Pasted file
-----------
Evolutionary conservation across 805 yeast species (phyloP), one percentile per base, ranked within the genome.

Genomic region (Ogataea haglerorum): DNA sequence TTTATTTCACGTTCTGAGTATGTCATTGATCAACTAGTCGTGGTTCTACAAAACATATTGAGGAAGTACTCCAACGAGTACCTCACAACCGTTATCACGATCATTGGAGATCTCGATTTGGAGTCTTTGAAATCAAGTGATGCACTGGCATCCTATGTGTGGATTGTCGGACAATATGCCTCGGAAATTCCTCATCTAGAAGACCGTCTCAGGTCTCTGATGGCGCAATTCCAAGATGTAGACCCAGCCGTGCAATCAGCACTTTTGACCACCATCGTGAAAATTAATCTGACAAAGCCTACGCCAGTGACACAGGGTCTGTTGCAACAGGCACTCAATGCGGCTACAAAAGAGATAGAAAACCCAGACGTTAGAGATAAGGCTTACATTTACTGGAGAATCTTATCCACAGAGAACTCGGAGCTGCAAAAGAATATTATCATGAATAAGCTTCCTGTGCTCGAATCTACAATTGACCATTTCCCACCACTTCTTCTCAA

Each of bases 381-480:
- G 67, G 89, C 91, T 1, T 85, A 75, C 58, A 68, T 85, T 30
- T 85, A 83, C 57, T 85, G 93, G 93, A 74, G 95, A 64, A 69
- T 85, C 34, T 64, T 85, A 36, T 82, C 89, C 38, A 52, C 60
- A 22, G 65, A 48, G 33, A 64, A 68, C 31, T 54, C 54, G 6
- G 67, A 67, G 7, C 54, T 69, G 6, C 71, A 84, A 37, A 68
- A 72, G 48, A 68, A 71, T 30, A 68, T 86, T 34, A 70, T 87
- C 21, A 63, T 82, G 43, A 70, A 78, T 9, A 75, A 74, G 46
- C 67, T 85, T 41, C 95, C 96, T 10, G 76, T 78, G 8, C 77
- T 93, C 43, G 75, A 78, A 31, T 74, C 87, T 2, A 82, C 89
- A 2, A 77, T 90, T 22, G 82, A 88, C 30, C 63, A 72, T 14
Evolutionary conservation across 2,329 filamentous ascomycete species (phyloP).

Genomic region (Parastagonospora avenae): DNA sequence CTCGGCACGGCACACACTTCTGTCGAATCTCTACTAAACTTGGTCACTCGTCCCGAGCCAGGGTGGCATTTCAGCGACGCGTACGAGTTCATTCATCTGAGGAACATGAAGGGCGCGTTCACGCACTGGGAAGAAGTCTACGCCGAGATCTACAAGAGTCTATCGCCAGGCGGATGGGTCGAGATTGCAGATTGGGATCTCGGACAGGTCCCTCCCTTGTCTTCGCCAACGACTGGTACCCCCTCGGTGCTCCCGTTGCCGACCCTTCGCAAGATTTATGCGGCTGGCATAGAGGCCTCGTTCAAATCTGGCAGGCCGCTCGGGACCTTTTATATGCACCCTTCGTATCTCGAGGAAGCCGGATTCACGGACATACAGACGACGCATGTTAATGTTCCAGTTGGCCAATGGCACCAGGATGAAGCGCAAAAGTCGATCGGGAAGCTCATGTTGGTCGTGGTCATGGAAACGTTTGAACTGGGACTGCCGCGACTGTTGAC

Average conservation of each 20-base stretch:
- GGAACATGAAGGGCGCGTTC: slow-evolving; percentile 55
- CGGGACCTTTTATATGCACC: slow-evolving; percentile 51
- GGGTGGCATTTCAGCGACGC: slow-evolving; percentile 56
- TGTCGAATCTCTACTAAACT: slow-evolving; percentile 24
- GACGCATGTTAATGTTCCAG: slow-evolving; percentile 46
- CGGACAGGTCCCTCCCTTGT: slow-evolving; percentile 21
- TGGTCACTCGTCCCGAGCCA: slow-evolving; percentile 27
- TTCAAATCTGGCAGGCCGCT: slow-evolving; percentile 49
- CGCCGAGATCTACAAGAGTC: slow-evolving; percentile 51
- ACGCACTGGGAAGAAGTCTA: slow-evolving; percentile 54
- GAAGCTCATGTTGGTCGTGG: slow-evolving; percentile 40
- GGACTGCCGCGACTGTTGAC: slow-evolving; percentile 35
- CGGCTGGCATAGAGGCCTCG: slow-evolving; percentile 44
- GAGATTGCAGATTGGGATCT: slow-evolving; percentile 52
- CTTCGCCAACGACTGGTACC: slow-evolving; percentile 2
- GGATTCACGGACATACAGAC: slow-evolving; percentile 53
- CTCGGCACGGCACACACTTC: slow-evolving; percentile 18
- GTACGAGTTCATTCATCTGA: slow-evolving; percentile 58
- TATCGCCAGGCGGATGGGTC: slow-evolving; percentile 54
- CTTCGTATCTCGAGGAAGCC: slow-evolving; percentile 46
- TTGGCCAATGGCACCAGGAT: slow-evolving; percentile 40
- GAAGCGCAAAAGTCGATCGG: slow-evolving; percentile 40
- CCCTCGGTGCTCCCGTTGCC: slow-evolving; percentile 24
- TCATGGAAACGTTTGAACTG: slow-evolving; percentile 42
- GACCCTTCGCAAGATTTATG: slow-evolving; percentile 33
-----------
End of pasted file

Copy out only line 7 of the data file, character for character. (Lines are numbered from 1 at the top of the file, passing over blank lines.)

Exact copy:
- A 22, G 65, A 48, G 33, A 64, A 68, C 31, T 54, C 54, G 6